YOUR GO-TO SOURCE FOR ANALYSIS OF ISSUES AFFECTING THE PHARMA & BIOTECH SECTORS
In its March 20 guidance, FDA addresses postmarket adverse event reporting for drugs, biologics, medical devices, combination products, and dietary supplements during a pandemic. Kathleen Sanzo, Jacqueline Berman, Michele Buenafe, and Dennis Gucciardo explain the guidance in this LawFlash.
As we reported on Health Law Scan, the Centers for Medicare and Medicaid Services (CMS) issued an Open Payments COVID-19 Announcement on March 25, citing its plans to exercise enforcement discretion regarding the late or incomplete submission of Program Year 2019 data in some cases.
Through FDA’s Policy for Certain REMS Requirements During COVID-19 Public Health Emergency, FDA provides temporary relief from laboratory testing and imaging requirements for certain drugs and biologics subject to REMS with those specific prerequisites.
In light of the growing coronavirus (COVID-19) public health challenge, the FDA issued guidance on March 18 on general considerations for conducting clinical trials of medical products during the COVID-19 pandemic.
The FDA issued guidance on March 20 for the manufacture of hand sanitizers by companies not previously registered to make OTC drugs.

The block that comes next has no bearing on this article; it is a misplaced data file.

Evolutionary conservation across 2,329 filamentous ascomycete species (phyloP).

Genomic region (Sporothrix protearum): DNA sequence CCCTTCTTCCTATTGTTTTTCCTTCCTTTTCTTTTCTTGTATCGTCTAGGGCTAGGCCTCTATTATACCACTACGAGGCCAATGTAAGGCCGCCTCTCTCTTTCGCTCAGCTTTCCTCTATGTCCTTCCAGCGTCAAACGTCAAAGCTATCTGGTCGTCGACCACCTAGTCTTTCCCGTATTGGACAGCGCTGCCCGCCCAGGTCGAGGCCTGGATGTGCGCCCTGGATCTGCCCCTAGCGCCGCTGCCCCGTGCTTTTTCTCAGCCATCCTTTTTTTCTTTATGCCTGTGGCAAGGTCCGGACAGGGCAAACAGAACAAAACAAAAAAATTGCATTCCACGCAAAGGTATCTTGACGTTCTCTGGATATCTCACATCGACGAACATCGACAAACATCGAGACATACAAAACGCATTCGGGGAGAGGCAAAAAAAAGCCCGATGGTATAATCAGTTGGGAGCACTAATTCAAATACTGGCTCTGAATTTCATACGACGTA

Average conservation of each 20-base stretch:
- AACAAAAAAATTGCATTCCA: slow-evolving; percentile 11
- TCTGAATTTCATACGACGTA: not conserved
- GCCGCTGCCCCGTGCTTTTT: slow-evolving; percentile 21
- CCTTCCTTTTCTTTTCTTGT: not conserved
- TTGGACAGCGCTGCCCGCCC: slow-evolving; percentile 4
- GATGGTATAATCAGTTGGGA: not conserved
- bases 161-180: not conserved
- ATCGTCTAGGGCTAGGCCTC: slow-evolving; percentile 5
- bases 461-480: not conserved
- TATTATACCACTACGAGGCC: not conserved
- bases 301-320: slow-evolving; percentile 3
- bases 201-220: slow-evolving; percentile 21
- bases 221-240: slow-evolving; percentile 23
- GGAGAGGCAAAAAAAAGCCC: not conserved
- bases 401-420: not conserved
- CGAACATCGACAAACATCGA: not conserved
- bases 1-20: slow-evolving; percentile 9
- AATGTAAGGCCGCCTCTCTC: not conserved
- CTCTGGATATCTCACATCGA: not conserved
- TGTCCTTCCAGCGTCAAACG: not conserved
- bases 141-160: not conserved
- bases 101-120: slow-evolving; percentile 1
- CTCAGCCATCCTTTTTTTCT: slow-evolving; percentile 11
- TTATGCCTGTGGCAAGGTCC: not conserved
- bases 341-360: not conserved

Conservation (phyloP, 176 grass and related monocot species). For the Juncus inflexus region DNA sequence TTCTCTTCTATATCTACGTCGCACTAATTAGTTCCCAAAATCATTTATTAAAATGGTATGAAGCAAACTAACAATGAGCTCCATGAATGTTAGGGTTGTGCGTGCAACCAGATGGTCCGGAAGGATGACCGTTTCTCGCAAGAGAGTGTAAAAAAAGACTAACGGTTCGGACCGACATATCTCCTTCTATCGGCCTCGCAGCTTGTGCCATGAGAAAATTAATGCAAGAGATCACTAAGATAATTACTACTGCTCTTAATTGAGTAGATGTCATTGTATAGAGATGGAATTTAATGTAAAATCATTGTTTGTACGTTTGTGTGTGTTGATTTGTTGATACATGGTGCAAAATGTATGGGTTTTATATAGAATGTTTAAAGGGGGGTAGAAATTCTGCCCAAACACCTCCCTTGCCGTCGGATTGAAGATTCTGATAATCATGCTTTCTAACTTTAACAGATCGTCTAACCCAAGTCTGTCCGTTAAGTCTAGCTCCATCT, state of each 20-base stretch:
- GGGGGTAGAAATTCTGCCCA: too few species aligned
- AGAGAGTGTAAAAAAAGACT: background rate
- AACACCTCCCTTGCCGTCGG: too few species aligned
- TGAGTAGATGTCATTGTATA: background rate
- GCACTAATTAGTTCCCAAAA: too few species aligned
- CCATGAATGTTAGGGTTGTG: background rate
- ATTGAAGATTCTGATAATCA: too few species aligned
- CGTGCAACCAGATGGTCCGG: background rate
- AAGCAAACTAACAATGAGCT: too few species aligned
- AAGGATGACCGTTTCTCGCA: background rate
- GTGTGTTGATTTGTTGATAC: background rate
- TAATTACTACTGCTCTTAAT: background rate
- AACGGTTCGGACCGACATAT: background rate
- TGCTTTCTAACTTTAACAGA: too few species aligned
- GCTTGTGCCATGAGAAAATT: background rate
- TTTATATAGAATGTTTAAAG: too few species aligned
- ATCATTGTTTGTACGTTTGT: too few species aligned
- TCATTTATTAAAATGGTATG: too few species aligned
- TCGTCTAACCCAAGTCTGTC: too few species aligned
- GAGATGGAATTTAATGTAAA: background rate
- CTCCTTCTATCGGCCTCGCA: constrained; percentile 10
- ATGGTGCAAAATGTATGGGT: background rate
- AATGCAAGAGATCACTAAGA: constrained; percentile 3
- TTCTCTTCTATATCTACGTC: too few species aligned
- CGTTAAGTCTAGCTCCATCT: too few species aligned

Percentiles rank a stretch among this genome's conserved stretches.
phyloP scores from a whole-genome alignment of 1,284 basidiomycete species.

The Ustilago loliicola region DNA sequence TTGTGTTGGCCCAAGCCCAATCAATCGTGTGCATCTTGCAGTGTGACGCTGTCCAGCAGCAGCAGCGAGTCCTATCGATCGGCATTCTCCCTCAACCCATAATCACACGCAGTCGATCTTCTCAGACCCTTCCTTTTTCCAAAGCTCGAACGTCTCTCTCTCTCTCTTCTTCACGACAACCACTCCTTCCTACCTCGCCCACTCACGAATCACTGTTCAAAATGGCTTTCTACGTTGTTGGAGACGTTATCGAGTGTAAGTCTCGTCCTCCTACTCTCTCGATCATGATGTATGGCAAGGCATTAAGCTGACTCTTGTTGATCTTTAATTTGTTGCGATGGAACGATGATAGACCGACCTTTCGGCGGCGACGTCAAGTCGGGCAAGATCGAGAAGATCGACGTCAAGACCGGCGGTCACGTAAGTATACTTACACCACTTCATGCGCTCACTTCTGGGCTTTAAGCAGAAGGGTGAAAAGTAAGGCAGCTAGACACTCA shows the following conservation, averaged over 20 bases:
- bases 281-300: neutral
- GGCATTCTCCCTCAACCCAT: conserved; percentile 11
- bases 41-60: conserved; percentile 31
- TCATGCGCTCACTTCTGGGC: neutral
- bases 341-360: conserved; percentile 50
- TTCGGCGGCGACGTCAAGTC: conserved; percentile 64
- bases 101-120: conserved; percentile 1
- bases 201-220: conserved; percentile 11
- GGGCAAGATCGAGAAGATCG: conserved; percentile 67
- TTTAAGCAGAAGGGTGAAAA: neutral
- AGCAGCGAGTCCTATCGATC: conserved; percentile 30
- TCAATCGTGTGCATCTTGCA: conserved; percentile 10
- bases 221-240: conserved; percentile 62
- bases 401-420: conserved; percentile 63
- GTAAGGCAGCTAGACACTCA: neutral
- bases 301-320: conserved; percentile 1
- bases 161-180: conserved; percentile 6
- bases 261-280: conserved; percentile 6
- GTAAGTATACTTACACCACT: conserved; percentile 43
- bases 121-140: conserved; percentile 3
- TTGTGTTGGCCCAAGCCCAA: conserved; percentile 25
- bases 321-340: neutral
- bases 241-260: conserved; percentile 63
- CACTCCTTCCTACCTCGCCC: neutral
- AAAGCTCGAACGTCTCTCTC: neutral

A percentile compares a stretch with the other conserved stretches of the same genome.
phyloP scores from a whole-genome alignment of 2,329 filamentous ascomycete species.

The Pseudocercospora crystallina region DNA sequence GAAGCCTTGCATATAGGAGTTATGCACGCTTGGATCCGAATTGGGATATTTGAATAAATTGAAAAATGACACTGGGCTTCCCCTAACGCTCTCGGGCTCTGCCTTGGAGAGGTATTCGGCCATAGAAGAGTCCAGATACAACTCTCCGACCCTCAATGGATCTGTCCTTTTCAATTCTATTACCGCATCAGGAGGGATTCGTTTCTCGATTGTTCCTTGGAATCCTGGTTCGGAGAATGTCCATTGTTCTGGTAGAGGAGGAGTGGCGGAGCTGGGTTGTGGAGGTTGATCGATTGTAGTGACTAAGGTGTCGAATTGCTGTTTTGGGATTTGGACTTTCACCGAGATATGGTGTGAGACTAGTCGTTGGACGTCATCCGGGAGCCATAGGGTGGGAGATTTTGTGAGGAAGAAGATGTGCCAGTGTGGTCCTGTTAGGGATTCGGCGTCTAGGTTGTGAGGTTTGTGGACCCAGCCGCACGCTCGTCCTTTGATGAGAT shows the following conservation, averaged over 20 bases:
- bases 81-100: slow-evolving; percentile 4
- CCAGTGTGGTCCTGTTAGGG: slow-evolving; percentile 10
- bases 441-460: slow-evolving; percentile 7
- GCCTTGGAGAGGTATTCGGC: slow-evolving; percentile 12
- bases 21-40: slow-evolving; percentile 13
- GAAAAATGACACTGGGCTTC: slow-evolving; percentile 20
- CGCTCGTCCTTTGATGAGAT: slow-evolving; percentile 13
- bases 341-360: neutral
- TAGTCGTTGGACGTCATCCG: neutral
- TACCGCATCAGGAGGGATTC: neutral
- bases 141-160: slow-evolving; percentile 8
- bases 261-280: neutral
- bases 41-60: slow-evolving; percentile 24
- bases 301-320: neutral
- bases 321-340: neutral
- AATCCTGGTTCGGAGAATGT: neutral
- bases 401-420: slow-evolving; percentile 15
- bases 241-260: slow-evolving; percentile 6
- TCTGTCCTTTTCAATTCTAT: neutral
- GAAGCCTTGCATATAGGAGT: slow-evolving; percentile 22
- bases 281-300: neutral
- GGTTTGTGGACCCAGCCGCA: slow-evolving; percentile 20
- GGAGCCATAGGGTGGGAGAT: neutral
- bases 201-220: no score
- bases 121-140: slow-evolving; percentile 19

The FDA announced on March 18 that it is suspending onsite routine domestic inspections in an effort to slow the spread of the coronavirus (COVID-19) and help flatten the pandemic curve.
With the increasing numbers of coronavirus (COVID-19) cases and the declaration of a global pandemic by the World Health Organization, the pharmaceutical and biotech industries are assessing how this situation may impact business operations.
The US Nuclear Regulatory Commission (NRC) and state agencies oversee the possession and use of radiopharmaceuticals and medical devices containing radioisotopes. In this regard, the NRC recently issued two information notices in response to medical events arising from the administration of radiopharmaceuticals.
The US District Court for the Southern District of New York issued a potentially significant opinion with respect to ClinicalTrials.gov results posting on February 24. If upheld, clinical study sponsors and investigators may need to post certain study results for 10 years’ worth of clinical trials (2007–2017), which the US Department of Health and Human Services (HHS) had previously excluded from the requirement.
The US Court of Appeals for the Federal Circuit’s February 10 decision in Acetris Health, LLC v. United States provides important guidance regarding the determination of a product’s country of origin, which is a gating issue for prescription drug products the US government is permitted to buy.